One of Britain’s most successful industrialists has written to his 6,000 UK employees to tell them there is “very little to fear” from leaving the European Union (EU) and he is “very confident” that the country “can stand on its own two feet”. The letter from JCB boss and Tory peer Anthony Bamford is the first sent by a major employer to his staff advocating a Brexit.
Contradicting Downing Street efforts to declare unified business support for staying in the EU, Lord Bamford — one of the Tory Party’s biggest donors — stated that he believes “JCB and the UK can prosper just as much outside the EU.”
Writing as one of Britain’s most successful exporters, Lord Bamford noted that while 22 per cent of JCB’s annual turnover is generated by sales of the company’s construction, agriculture, waste handling and demolition equipment to EU countries, 78 per cent is derived from the UK, India, the Americas, Russia, the Middle East, Africa, Asia Pacific and the Far East.
— Leave.EU (@LeaveEUOfficial) June 9, 2016
Lord Bamford revealed that in 1975 he did vote to stay in what was then the Common Market, but he said he was not voting for “political union”, adding:
“I did not expect us to hand over sovereignty to the EU. I certainly did not expect unaccountable leaders in Brussels to govern over us.”
Now saying that he is rejecting “an EU of diminishing economic importance as it moves towards ever closer union” by voting to “reclaim our sovereignty and regain control of how we trade with Europe and the world”, he concluded:
“If the democratic decision after June 23 is to remain, it will be interesting to see how the UK fits into the EU of the future, given that political and fiscal union remains its ultimate goal.”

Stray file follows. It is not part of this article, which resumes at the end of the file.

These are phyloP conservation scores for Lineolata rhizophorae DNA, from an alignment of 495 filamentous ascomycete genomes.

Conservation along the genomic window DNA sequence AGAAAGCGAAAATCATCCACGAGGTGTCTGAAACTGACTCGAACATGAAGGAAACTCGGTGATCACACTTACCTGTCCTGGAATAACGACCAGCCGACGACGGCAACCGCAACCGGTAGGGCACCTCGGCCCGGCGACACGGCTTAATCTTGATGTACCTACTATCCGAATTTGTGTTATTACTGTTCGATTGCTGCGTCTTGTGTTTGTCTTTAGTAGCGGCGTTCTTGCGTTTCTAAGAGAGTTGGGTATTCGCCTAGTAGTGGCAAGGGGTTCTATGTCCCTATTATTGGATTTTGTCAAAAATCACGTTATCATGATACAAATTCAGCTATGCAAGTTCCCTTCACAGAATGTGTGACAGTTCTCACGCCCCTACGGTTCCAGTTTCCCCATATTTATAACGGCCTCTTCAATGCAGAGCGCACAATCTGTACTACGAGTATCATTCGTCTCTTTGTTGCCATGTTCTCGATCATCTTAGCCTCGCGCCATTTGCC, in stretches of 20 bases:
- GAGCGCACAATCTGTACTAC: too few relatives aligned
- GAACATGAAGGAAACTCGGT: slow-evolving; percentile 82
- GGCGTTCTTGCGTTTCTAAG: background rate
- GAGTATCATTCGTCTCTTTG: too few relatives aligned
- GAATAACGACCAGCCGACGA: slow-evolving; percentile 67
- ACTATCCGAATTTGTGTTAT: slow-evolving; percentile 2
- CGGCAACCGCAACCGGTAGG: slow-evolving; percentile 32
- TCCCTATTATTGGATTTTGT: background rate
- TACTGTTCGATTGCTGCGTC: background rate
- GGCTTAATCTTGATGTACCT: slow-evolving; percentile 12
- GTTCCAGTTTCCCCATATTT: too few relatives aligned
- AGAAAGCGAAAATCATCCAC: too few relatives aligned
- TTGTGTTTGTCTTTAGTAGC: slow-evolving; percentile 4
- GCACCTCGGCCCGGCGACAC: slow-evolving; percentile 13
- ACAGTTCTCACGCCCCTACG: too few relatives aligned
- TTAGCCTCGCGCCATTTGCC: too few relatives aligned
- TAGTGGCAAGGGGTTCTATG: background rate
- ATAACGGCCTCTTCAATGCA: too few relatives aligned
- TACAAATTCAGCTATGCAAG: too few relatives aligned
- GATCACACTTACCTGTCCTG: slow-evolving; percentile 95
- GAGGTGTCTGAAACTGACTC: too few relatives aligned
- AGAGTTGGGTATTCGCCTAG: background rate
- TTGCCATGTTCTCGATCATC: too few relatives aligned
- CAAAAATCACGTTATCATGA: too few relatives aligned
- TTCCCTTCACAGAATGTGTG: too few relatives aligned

Meanwhile, a backbench Member of Parliament (MP) in the Conservative Party today said she was withdrawing her support for the Brexit campaign over its “shameful” argument that an exit would boost funding for health.
In a blow to the “Out” campaign, which has been gaining in polls before June’s EU referendum, Sarah Wollaston MP (pictured) said leaders of Vote Leave had “knowingly placed a financial lie at the heart of their campaign”.
She was referring to the 350 million pounds Vote Leave says Britain pays to the EU every week – a figure that has been challenged by the “In” campaign and other economists for not taking into account Britain’s rebate.
Vote Leave says it will use some of that money to invest in the country’s stretched public health service, the NHS.
Writing in the Times newspaper, Wollaston said: “The claims about health from the Leave campaign have been shameful.”
“They have knowingly placed a financial lie at the heart of their campaign, even emblazoning it on their battle bus, alongside the NHS branding, to imply a financial bonanza. It’s an empty promise,” said Wollaston, who is also a doctor and Chairman of the House of Commons Health Select Committee.
With two weeks to go until the referendum both sides of the debate are stepping up their campaigns to win over undecided voters as polls show that Britons are all but evenly split over EU membership.
Wollaston said the campaign had been “unnecessarily acrimonious and divisive” – a charge echoed by several members of Prime Minister David Cameron’s Conservative Party, which is deeply divided over Britain’s EU membership.
In a further blow to the Tory Party’s Remain Campaign, the Secretary of State for Defence to former Prime Minister Margaret Thatcher, Sir John Nott, suspended his Conservative Party membership today, saying that Cameron and his Chancellor of the Exchequer, George Osborne, had “poisoned the debate” with their “frenetic” warnings of what would happen if Britain left the EU.
The Telegraph newspaper reported that Nott had written in a letter that he would not renew his membership of the party “until we have a change in leadership.”
Reuters contributed to this report.